You appealed a denial of your Short- or Long-Term Disability claim. Now the insurance company is asking you to respond to a report from a doctor that they hired to review you records. You might be confused as to what is happening. Why does the insurance company want you to respond to this report? What kind of information should you provide?

The Appeal Process

If your Short- or Long-Term Disability Insurance company denied your claim, you may have filed an appeal on your own. If your insurance policy was provided through your employer and you are not employed by a government employer or church, your policy is likely governed by the Employee Retirement Income and Security Act of 1974 (or ERISA for short.) ERISA provides a multitude of procedural regulations that the insurance company has to comply with during the handling of your claim, including during the review of your appeal.

Reviewing and Responding to New Evidence Generated on Appeal

During the appeal process, the insurance company will generally provide all of your medical records and any updated information that you submitted with your appeal to a medical provider that they have hired to review your medical records. If that reviewer agrees that the evidence supports that you are disabled according to the terms of your policy, the insurance company should overturn its denial and start paying you benefits. If the reviewer believes that the evidence does not support that you are disabled under the terms of your policy, the insurance company has to provide you with a copy of that report for you to review and respond to. It is very important to respond to this report.

First, the additional information you provide may convince the insurance company to agree with you and your doctors over the opinion of its hired doctor. However, even if the insurance company will not change its mind, it is still important to provide all possible supportive evidence to the insurance company during the appeal stage. The reason for this is that once you have exhausted the administrative appeals process the next step is a lawsuit against the insurance company and you are generally not able to submit additional information to the court beyond what is contained in the administrative record. (For information on the hurdles faced by claimants during the litigation phase of these cases, see “An Uphill Battle: Understanding the ‘Arbitrary and Capricious’ Standard of Review.”)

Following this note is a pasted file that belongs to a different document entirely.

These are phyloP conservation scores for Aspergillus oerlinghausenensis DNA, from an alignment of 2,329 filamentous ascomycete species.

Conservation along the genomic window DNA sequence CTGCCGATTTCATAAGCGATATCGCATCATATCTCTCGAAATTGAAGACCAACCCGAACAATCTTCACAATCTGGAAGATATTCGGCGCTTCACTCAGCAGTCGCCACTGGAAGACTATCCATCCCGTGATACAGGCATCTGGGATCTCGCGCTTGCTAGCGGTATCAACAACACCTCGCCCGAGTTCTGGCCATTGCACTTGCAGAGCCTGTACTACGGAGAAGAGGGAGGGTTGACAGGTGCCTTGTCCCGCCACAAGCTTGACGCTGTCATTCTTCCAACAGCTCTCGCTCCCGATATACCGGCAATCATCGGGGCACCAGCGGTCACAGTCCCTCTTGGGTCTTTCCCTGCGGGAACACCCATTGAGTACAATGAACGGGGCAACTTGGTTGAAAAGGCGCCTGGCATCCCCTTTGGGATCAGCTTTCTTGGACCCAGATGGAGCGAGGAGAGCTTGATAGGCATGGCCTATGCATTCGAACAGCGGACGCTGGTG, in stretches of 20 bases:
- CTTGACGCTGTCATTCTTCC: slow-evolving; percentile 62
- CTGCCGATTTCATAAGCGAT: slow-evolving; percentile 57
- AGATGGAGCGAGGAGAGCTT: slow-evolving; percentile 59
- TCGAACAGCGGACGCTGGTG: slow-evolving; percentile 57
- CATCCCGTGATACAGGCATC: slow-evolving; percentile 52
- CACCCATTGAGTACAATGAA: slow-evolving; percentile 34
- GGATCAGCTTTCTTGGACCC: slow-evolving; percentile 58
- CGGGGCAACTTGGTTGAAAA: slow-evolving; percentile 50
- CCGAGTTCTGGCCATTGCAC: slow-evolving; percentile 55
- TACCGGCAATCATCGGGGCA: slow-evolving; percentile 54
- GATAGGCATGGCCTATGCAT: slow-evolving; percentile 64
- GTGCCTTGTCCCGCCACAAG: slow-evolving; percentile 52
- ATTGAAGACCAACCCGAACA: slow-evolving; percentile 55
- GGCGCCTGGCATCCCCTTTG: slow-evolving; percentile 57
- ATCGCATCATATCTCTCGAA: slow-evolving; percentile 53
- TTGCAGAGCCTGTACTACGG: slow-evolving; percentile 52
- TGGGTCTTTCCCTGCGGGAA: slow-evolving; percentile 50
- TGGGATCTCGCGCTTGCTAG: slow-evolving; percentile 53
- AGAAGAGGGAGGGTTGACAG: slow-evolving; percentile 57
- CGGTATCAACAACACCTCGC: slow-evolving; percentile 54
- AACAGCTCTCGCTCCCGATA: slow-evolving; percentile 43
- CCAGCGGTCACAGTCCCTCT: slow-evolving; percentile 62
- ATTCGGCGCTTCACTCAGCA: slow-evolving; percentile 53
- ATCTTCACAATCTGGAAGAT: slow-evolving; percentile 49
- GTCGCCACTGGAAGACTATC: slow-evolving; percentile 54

Seek Legal Counsel Before Responding to a Report from an Insurance Company’s Doctor

Due to these factors, responding thoroughly to a report from the insurance company’s doctor during the appeal stage is of utmost importance. Even if you did not retain an attorney to file the appeal initially, you should consult with an attorney if the insurance company provides an unfavorable report from its medical reviewer during this appeal review stage. An attorney can help determine what would be the best evidence to submit to the insurance company and can also provide legal arguments to the insurance company about why they should credit your doctors’ opinions over the opinions of a hired doctor who reviewed your records. Even if this does not change the insurance company’s mind, the attorney will have helped your case by including more favorable evidence in the record that the judge can consider when you go to court against the insurance company. If you are in this situation, contact our firm today to speak with one of our experienced Long-Term Disability attorneys

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